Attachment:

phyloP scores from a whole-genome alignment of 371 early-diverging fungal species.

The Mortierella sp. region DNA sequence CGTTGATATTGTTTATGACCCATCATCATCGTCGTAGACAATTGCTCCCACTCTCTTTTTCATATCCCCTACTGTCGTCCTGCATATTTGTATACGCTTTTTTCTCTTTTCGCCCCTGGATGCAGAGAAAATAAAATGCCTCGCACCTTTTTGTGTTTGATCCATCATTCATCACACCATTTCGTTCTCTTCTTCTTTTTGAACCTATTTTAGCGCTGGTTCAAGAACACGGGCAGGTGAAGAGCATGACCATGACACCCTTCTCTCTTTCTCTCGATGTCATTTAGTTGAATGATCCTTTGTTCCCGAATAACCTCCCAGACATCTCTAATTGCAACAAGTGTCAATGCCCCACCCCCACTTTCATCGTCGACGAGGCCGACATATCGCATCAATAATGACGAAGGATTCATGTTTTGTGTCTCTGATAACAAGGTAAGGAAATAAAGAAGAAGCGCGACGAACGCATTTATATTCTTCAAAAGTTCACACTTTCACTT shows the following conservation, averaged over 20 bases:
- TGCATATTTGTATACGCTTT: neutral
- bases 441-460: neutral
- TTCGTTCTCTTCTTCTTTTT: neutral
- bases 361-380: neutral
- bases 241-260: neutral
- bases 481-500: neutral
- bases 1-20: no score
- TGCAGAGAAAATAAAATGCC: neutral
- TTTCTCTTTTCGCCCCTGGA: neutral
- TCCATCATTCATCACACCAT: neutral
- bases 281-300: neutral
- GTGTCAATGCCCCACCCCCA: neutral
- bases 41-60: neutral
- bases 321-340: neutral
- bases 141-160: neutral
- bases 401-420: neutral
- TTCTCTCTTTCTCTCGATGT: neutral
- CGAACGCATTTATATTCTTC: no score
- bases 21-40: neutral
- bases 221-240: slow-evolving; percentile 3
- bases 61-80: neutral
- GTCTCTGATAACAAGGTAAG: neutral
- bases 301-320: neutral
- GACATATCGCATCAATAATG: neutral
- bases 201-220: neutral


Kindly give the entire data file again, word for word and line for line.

phyloP scores from a whole-genome alignment of 371 early-diverging fungal species.

The Mortierella sp. region DNA sequence CGTTGATATTGTTTATGACCCATCATCATCGTCGTAGACAATTGCTCCCACTCTCTTTTTCATATCCCCTACTGTCGTCCTGCATATTTGTATACGCTTTTTTCTCTTTTCGCCCCTGGATGCAGAGAAAATAAAATGCCTCGCACCTTTTTGTGTTTGATCCATCATTCATCACACCATTTCGTTCTCTTCTTCTTTTTGAACCTATTTTAGCGCTGGTTCAAGAACACGGGCAGGTGAAGAGCATGACCATGACACCCTTCTCTCTTTCTCTCGATGTCATTTAGTTGAATGATCCTTTGTTCCCGAATAACCTCCCAGACATCTCTAATTGCAACAAGTGTCAATGCCCCACCCCCACTTTCATCGTCGACGAGGCCGACATATCGCATCAATAATGACGAAGGATTCATGTTTTGTGTCTCTGATAACAAGGTAAGGAAATAAAGAAGAAGCGCGACGAACGCATTTATATTCTTCAAAAGTTCACACTTTCACTT shows the following conservation, averaged over 20 bases:
- TGCATATTTGTATACGCTTT: neutral
- bases 441-460: neutral
- TTCGTTCTCTTCTTCTTTTT: neutral
- bases 361-380: neutral
- bases 241-260: neutral
- bases 481-500: neutral
- bases 1-20: no score
- TGCAGAGAAAATAAAATGCC: neutral
- TTTCTCTTTTCGCCCCTGGA: neutral
- TCCATCATTCATCACACCAT: neutral
- bases 281-300: neutral
- GTGTCAATGCCCCACCCCCA: neutral
- bases 41-60: neutral
- bases 321-340: neutral
- bases 141-160: neutral
- bases 401-420: neutral
- TTCTCTCTTTCTCTCGATGT: neutral
- CGAACGCATTTATATTCTTC: no score
- bases 21-40: neutral
- bases 221-240: slow-evolving; percentile 3
- bases 61-80: neutral
- GTCTCTGATAACAAGGTAAG: neutral
- bases 301-320: neutral
- GACATATCGCATCAATAATG: neutral
- bases 201-220: neutral